In the run-up to Thursday’s AutoZone Liberty Bowl, West Virginia head coach Neal Brown noted Army, despite its conservative ground-oriented attack, was actually quite aggressive in its play. Citing its propensity to go for first down conversions (22-31 on the season), WVU’s second-year head coach clearly believed the Mountaineers needed to offset that aspect of the Black Knights’ mindset.
Brown’s approach didn’t mean WVU would begin bombing the ball deep downfield or blitz on every play. He didn’t make wild gambles on fourth down and long situations. He understood his team’s limitations, and didn’t try to do things that were out of character. However, he played with his own brand of controlled daring and aggression, using the mix of analytics and game situation analysis that have served him well during his career. In the process, he seized the initiative from Army, which was in a great position to win the game after taking a double-digit lead midway through the third quarter, and turned it into a Mountaineer win.
It started at halftime, during conversations with members of the offensive coaching staff. Brown made the decision to play backup QB Austin Kendall in relief of starter Jarret Doege, who had an average passing half but suffered a bad interception and a worse lack-of-ball-protection fumble that allowed Army to grab a 14-10 halftime lead.
“The decision was kind of a combined decision between Sean Reagan, our quarterbacks coach, and Gerad Parker, our offensive coordinator, and myself,” Brown said. “We decided we were going to start Austin in the second half.”
Replacing a QB isn’t the most unusual move in the world, but Kendall had not played since WVU’s opener three months ago, so it wasn’t a switch that might have been expected either.
With the senior backup at the controls, Brown made a second push. Faced with a fourth and two at Army’s 3-yard line and trailing 21-10 with some three minutes to go in the third quarter, Brown went for the touchdown rather than the field goal that would have closed the gap to one possession. Kendall and tight end Mike O’Laughlin covered the bet with a short scoring connection to make it 21-16.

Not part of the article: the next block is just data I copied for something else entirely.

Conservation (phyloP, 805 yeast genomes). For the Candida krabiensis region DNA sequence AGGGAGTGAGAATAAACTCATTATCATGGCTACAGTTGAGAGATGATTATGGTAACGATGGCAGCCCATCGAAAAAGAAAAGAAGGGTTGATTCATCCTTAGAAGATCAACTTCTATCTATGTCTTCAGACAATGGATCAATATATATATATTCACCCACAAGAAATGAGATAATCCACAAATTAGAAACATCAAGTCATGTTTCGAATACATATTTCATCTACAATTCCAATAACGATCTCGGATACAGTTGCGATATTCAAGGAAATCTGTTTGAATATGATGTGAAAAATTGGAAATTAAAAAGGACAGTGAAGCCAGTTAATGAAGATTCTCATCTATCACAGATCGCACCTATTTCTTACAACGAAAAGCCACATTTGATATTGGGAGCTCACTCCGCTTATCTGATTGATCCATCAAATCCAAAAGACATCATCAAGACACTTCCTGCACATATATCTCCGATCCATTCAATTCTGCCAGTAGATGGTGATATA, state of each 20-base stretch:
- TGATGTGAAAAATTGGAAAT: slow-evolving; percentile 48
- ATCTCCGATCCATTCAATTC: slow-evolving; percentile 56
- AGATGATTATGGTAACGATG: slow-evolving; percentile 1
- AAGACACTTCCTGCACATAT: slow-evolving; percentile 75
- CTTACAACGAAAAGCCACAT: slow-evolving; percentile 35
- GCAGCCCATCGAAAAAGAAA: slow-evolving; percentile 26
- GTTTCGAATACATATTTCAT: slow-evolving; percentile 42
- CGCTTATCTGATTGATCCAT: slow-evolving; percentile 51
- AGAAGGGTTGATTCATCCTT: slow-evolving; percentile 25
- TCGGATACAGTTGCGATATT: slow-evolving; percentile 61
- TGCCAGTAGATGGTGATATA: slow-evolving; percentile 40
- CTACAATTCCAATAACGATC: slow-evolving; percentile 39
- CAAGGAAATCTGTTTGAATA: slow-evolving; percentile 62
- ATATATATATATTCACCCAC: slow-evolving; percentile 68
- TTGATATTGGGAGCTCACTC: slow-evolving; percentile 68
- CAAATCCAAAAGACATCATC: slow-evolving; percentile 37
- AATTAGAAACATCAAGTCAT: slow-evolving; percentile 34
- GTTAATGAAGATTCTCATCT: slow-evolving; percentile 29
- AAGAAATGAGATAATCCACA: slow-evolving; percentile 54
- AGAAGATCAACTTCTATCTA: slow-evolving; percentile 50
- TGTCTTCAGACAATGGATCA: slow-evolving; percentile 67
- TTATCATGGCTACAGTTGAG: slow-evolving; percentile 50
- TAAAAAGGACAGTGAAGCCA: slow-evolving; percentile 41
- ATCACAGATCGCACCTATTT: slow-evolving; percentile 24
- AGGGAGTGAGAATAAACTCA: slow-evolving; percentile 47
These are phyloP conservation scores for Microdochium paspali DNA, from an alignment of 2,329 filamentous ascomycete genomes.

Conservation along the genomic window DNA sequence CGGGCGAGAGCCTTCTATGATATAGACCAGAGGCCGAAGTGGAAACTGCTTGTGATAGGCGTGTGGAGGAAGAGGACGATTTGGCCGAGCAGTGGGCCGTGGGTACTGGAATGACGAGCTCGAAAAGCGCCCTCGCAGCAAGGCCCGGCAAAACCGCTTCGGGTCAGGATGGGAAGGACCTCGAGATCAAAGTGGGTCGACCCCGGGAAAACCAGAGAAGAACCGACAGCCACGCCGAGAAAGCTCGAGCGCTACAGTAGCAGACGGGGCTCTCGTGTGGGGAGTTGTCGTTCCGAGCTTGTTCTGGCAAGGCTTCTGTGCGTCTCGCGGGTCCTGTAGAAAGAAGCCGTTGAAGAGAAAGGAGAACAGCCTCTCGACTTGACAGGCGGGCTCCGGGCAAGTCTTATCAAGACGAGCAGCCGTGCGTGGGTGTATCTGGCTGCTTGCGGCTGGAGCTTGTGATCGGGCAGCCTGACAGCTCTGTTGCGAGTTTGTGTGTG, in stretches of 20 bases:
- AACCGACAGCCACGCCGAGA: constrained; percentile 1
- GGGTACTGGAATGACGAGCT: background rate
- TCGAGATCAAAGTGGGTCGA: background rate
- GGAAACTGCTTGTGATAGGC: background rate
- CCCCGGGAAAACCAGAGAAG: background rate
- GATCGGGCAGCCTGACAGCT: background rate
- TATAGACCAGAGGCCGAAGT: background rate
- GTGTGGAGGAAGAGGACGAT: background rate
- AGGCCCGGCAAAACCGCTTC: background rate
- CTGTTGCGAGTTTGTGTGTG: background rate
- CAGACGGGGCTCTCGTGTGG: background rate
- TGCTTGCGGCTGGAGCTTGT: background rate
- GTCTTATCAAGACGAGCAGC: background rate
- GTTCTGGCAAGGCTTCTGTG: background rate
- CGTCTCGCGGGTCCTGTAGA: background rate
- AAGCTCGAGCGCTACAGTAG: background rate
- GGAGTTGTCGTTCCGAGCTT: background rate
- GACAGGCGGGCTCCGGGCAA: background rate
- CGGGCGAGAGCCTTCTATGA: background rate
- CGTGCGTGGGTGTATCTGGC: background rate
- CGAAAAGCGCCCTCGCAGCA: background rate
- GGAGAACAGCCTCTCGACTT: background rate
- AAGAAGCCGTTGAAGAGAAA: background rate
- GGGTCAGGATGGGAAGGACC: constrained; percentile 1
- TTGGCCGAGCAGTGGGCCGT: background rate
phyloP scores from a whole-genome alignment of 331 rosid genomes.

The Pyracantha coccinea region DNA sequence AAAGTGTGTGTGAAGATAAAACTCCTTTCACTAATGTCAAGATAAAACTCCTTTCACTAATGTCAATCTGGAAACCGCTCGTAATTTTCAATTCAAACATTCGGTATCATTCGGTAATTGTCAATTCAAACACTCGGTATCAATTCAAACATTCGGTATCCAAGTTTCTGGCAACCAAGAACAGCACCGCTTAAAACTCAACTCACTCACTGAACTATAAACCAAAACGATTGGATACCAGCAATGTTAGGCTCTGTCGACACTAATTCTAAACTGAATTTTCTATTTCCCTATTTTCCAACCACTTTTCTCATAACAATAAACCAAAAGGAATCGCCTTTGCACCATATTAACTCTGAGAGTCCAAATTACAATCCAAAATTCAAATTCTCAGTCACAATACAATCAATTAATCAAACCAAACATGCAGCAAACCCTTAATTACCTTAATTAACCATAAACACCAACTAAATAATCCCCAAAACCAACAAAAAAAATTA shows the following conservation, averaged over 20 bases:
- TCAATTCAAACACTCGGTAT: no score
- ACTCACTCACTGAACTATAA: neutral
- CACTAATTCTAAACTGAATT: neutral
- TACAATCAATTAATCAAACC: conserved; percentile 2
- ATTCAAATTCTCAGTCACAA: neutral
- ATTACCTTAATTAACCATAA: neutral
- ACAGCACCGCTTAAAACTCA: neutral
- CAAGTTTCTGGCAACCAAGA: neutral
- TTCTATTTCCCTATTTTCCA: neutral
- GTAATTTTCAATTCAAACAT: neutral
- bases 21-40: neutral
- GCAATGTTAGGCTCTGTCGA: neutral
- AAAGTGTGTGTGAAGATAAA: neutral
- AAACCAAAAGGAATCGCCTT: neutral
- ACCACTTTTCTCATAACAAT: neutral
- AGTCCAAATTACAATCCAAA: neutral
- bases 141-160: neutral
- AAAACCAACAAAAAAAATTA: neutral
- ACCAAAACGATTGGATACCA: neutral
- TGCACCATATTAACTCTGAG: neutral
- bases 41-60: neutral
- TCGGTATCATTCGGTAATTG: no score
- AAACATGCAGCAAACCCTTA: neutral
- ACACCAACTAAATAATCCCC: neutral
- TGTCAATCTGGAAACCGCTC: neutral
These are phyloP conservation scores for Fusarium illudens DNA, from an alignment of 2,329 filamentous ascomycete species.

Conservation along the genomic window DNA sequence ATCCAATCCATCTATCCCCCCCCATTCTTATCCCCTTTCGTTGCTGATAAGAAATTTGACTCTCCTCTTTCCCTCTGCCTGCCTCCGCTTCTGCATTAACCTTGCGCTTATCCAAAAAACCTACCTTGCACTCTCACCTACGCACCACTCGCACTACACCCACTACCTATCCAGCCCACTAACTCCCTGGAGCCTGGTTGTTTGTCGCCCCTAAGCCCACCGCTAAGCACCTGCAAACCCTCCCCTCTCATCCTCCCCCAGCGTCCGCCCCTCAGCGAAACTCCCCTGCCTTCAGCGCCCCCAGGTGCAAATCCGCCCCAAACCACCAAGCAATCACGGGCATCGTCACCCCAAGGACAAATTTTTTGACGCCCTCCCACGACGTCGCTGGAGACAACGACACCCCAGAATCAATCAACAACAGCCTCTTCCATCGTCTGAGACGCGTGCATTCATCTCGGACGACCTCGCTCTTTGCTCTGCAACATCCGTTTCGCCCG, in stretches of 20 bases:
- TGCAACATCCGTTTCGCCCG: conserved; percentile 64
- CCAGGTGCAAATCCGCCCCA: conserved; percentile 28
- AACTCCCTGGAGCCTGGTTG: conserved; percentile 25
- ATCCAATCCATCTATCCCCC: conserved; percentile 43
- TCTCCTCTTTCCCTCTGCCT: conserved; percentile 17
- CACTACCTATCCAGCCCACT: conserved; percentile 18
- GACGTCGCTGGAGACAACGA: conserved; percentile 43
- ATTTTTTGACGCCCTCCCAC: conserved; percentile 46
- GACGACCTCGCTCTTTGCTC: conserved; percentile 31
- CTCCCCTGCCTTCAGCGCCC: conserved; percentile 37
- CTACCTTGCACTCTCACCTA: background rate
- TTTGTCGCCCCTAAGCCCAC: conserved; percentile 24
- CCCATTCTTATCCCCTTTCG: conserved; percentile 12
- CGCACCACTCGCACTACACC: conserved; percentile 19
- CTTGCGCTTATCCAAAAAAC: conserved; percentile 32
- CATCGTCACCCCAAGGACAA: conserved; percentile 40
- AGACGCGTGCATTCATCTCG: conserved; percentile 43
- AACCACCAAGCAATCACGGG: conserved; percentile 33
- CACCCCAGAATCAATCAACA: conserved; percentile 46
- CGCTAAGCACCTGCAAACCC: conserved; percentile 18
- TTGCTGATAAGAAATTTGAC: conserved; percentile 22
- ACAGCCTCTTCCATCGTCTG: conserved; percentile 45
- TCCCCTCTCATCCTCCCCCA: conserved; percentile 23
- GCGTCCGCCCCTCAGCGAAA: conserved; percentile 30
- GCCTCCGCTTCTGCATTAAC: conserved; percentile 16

Again pushing the envelope, Brown went for two, even though plenty of time and many scoring scenarios remained that would have made 21-17 an acceptable score. A muddle huddle alignment lef five Mountaineer blockers on four Army defenders in front of TJ Simmons, but he dropped the pass from Kendall that would have resulted in an easy walk-in.
WVU now had a bit of momentum, but Brown sensed the Mountaineers needed more. Noting that Army had kept the ball for eight minutes of the third quarter on its opening scoring drive, he felt the need to steal an extra possession, and did just that, ordering a Casey Legg onside kick that worked to perfection.
“We’ve been practicing it all week, and I hit it in the right spot,” Legg said afterward. “Alonzo (Addae) did a great job of getting on it. ”
Not every aggressive move results in great things, though, and this one didn’t yield immediate results. WVU went three and out on its next possession, and still trailed with two minutes to go in the third quarter. However, as Brown noted, the recovery and ensuing punt helped the Mountaineers with field position. The Black Knights started their next two possessions at their own 3- and 10-yard lines, and WVU followed the latter possession with its game-winning touchdown drive.
Just as likely, it reinforced the mindset that West Virginia would do anything it could to win the game – something that veteran players on the team didn’t get from previous bowl trips.
Brown capped WVU’s final score that with another two-point conversion attempt, and although it was a by-the-book decision, as WVU led by one point with 5:10 to go, the call was another aggressive beauty. The Mountaineers used Reese Smith on an end around, getting him into open space where he used his speed to outrun the Army defense to the end zone.
West Virginia has had its share of aggressive coaches in the past, so it’s not as if this collection of decisions stands out in Mountaineer annals as the most outlandish or risky. However, it was a an excellent demonstration of the way in which Brown uses his own mix to seize advantages in games. Without these calls, WVU would not have been toting the Liberty Bowl Trophy home.